About two months later, he made a splash at the National Association of Broadcasters convention. His speech at that event, known as the "Vast Wasteland"speech, took the broadcasters to task for the state of broadcast television. More than 45 years later, "vast wasteland" is still a term associated with the broadcast medium. But it was a nuanced characterization:
"Like everybody, I wear more than one hat," Minow said. "I am the chairman of the FCC. I am also a television viewer and the husband and father of other television viewers. I have seen a great many television programs that seemed to me eminently worthwhile and I am not talking about the much bemoaned good old days of Playhouse 90 and Studio One.
"I am talking about this past season. Some were wonderfully entertaining, such as The Fabulous Fifties, The Fred Astaire Show, and The Bing Crosby Special; some were dramatic and moving, such as Conrad's Victory and Twilight Zone; some were marvelously informative, such as The Nation's Future, CBS Reports, and The Valiant Years. I could list many more -- programs that I am sure everyone here felt enriched his own life and that of his family. When television is good, nothing -- not the theater, not the magazines or newspapers -- nothing is better.
"But when television is bad, nothing is worse. I invite you to sit down in front of your television set when your station goes on the air and stay there without a book, magazine, newspaper, profit and loss sheet or rating book to distract you -- and keep your eyes glued to that set until the station signs off. I can assure you that you will observe a vast wasteland.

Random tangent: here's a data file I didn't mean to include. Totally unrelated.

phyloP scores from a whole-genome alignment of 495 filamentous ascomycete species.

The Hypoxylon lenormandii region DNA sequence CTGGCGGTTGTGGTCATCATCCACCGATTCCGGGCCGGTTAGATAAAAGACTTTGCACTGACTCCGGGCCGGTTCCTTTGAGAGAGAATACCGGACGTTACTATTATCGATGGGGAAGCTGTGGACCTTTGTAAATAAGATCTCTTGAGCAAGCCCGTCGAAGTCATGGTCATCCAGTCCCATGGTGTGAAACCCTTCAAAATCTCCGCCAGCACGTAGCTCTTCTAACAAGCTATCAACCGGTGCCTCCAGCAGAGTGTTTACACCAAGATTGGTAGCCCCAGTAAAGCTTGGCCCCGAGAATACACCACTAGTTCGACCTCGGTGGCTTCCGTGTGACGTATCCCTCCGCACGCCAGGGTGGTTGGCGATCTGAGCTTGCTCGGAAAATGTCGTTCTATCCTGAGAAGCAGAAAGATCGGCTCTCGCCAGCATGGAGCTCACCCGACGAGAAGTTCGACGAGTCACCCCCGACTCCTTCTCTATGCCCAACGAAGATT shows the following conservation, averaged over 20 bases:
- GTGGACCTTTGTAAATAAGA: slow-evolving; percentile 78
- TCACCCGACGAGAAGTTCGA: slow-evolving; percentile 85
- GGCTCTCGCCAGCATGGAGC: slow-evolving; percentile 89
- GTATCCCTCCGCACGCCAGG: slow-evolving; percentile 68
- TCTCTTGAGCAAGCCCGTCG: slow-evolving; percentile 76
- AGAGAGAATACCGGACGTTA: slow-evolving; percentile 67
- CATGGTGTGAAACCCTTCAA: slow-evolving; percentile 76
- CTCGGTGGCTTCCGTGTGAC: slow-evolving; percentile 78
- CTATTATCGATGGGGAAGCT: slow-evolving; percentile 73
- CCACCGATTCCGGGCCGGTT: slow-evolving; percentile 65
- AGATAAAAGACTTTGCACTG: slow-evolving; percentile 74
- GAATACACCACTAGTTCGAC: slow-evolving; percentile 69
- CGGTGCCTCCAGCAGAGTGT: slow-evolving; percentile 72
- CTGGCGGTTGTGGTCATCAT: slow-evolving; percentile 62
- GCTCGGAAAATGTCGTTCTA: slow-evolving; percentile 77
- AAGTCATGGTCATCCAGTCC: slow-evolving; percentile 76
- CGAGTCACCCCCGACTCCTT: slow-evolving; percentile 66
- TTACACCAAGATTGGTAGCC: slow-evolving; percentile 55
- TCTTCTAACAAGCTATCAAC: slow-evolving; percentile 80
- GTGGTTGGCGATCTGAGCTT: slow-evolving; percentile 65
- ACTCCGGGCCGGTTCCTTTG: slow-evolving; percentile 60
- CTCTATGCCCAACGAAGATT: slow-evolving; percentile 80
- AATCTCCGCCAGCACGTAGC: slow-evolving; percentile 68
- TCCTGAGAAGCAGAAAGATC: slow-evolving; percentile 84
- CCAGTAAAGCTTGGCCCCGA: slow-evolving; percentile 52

"You will see a procession of game shows, violence, audience participation shows, formula comedies about totally unbelievable families, blood and thunder, mayhem, violence, sadism, murder, western bad men, western good men, private eyes, gangsters, more violence, and cartoons. And, endlessly, commercials -- many screaming, cajoling, and offending. And most of all, boredom. True, you will see a few things you will enjoy. But they will be very, very few. And if you think I exaggerate, try it."
He is still alive now at 81, a partner in one of the most powerful communications law firms in the United States, Sidley and Austin. Interestingly, in his later years, Minow played a role in shaping the televised presidential debates, which he co-chaired in 1976 and 1980. He currently a director of the Commission on Presidential Debates, the entity that succeeded the League of Women Voters in sponsoring the presidential debates.